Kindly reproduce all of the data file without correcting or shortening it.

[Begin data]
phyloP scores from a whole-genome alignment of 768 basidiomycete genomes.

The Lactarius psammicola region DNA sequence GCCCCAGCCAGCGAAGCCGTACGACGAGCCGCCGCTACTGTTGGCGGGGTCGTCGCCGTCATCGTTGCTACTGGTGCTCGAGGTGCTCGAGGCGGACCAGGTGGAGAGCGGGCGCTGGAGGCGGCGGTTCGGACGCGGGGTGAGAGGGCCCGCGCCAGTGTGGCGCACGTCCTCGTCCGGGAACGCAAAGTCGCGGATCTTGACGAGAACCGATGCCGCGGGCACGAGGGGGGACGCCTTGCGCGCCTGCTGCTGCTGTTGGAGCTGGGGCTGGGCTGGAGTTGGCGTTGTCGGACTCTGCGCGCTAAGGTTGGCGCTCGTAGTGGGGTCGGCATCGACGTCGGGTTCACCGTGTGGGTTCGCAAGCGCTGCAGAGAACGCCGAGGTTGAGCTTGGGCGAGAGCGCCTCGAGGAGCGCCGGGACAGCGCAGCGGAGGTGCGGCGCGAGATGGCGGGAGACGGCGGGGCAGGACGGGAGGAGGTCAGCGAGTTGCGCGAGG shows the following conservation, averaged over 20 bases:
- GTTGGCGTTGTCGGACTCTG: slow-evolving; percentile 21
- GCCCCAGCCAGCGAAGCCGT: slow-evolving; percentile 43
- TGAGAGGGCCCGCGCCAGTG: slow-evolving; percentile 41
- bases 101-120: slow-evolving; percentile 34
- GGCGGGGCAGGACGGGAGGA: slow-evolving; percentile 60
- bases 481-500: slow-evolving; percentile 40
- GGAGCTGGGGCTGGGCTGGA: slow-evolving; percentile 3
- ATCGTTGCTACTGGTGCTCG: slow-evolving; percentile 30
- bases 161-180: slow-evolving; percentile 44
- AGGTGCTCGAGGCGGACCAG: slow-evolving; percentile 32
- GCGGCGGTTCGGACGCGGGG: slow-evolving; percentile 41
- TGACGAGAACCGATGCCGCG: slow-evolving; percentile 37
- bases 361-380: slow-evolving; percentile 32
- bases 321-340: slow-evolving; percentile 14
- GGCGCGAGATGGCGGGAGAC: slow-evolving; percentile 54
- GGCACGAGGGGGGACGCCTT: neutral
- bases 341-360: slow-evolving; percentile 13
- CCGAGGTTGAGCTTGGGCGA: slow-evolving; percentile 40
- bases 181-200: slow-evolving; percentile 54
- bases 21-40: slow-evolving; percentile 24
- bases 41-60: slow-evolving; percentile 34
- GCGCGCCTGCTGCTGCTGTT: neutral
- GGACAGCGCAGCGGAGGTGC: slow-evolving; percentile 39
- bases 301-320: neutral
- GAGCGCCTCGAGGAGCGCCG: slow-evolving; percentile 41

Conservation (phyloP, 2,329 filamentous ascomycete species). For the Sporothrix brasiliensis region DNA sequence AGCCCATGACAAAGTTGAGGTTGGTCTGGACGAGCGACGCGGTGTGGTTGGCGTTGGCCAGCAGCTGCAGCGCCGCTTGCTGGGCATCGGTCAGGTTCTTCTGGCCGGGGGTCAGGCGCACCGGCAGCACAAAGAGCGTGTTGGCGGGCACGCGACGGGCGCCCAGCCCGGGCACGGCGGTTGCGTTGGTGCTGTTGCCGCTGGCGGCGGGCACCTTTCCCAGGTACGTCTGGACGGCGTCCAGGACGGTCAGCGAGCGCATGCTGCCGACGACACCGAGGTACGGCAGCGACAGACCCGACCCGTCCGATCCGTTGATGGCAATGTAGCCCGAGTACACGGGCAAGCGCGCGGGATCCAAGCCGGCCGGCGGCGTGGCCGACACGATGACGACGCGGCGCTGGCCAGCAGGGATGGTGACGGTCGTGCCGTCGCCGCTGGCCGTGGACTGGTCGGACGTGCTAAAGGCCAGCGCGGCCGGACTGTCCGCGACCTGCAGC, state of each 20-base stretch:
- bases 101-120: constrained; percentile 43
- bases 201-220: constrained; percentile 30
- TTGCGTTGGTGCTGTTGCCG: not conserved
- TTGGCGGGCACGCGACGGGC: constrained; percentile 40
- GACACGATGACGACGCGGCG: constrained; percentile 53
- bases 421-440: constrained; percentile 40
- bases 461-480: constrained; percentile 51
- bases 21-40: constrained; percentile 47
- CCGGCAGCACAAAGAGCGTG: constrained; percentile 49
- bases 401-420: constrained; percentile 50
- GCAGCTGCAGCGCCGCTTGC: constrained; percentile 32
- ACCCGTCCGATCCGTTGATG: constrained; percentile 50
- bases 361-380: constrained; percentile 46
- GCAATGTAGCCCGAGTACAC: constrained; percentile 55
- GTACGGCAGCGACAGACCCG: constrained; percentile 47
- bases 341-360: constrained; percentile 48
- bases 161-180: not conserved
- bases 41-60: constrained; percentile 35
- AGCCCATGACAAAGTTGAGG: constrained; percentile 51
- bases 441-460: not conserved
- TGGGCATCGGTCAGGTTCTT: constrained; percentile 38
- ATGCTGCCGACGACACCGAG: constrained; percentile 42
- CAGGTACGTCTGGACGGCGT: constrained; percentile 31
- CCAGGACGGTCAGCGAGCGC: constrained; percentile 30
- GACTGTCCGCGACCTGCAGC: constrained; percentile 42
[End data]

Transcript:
phyloP scores from a whole-genome alignment of 768 basidiomycete genomes.

The Lactarius psammicola region DNA sequence GCCCCAGCCAGCGAAGCCGTACGACGAGCCGCCGCTACTGTTGGCGGGGTCGTCGCCGTCATCGTTGCTACTGGTGCTCGAGGTGCTCGAGGCGGACCAGGTGGAGAGCGGGCGCTGGAGGCGGCGGTTCGGACGCGGGGTGAGAGGGCCCGCGCCAGTGTGGCGCACGTCCTCGTCCGGGAACGCAAAGTCGCGGATCTTGACGAGAACCGATGCCGCGGGCACGAGGGGGGACGCCTTGCGCGCCTGCTGCTGCTGTTGGAGCTGGGGCTGGGCTGGAGTTGGCGTTGTCGGACTCTGCGCGCTAAGGTTGGCGCTCGTAGTGGGGTCGGCATCGACGTCGGGTTCACCGTGTGGGTTCGCAAGCGCTGCAGAGAACGCCGAGGTTGAGCTTGGGCGAGAGCGCCTCGAGGAGCGCCGGGACAGCGCAGCGGAGGTGCGGCGCGAGATGGCGGGAGACGGCGGGGCAGGACGGGAGGAGGTCAGCGAGTTGCGCGAGG shows the following conservation, averaged over 20 bases:
- GTTGGCGTTGTCGGACTCTG: slow-evolving; percentile 21
- GCCCCAGCCAGCGAAGCCGT: slow-evolving; percentile 43
- TGAGAGGGCCCGCGCCAGTG: slow-evolving; percentile 41
- bases 101-120: slow-evolving; percentile 34
- GGCGGGGCAGGACGGGAGGA: slow-evolving; percentile 60
- bases 481-500: slow-evolving; percentile 40
- GGAGCTGGGGCTGGGCTGGA: slow-evolving; percentile 3
- ATCGTTGCTACTGGTGCTCG: slow-evolving; percentile 30
- bases 161-180: slow-evolving; percentile 44
- AGGTGCTCGAGGCGGACCAG: slow-evolving; percentile 32
- GCGGCGGTTCGGACGCGGGG: slow-evolving; percentile 41
- TGACGAGAACCGATGCCGCG: slow-evolving; percentile 37
- bases 361-380: slow-evolving; percentile 32
- bases 321-340: slow-evolving; percentile 14
- GGCGCGAGATGGCGGGAGAC: slow-evolving; percentile 54
- GGCACGAGGGGGGACGCCTT: neutral
- bases 341-360: slow-evolving; percentile 13
- CCGAGGTTGAGCTTGGGCGA: slow-evolving; percentile 40
- bases 181-200: slow-evolving; percentile 54
- bases 21-40: slow-evolving; percentile 24
- bases 41-60: slow-evolving; percentile 34
- GCGCGCCTGCTGCTGCTGTT: neutral
- GGACAGCGCAGCGGAGGTGC: slow-evolving; percentile 39
- bases 301-320: neutral
- GAGCGCCTCGAGGAGCGCCG: slow-evolving; percentile 41

Conservation (phyloP, 2,329 filamentous ascomycete species). For the Sporothrix brasiliensis region DNA sequence AGCCCATGACAAAGTTGAGGTTGGTCTGGACGAGCGACGCGGTGTGGTTGGCGTTGGCCAGCAGCTGCAGCGCCGCTTGCTGGGCATCGGTCAGGTTCTTCTGGCCGGGGGTCAGGCGCACCGGCAGCACAAAGAGCGTGTTGGCGGGCACGCGACGGGCGCCCAGCCCGGGCACGGCGGTTGCGTTGGTGCTGTTGCCGCTGGCGGCGGGCACCTTTCCCAGGTACGTCTGGACGGCGTCCAGGACGGTCAGCGAGCGCATGCTGCCGACGACACCGAGGTACGGCAGCGACAGACCCGACCCGTCCGATCCGTTGATGGCAATGTAGCCCGAGTACACGGGCAAGCGCGCGGGATCCAAGCCGGCCGGCGGCGTGGCCGACACGATGACGACGCGGCGCTGGCCAGCAGGGATGGTGACGGTCGTGCCGTCGCCGCTGGCCGTGGACTGGTCGGACGTGCTAAAGGCCAGCGCGGCCGGACTGTCCGCGACCTGCAGC, state of each 20-base stretch:
- bases 101-120: constrained; percentile 43
- bases 201-220: constrained; percentile 30
- TTGCGTTGGTGCTGTTGCCG: not conserved
- TTGGCGGGCACGCGACGGGC: constrained; percentile 40
- GACACGATGACGACGCGGCG: constrained; percentile 53
- bases 421-440: constrained; percentile 40
- bases 461-480: constrained; percentile 51
- bases 21-40: constrained; percentile 47
- CCGGCAGCACAAAGAGCGTG: constrained; percentile 49
- bases 401-420: constrained; percentile 50
- GCAGCTGCAGCGCCGCTTGC: constrained; percentile 32
- ACCCGTCCGATCCGTTGATG: constrained; percentile 50
- bases 361-380: constrained; percentile 46
- GCAATGTAGCCCGAGTACAC: constrained; percentile 55
- GTACGGCAGCGACAGACCCG: constrained; percentile 47
- bases 341-360: constrained; percentile 48
- bases 161-180: not conserved
- bases 41-60: constrained; percentile 35
- AGCCCATGACAAAGTTGAGG: constrained; percentile 51
- bases 441-460: not conserved
- TGGGCATCGGTCAGGTTCTT: constrained; percentile 38
- ATGCTGCCGACGACACCGAG: constrained; percentile 42
- CAGGTACGTCTGGACGGCGT: constrained; percentile 31
- CCAGGACGGTCAGCGAGCGC: constrained; percentile 30
- GACTGTCCGCGACCTGCAGC: constrained; percentile 42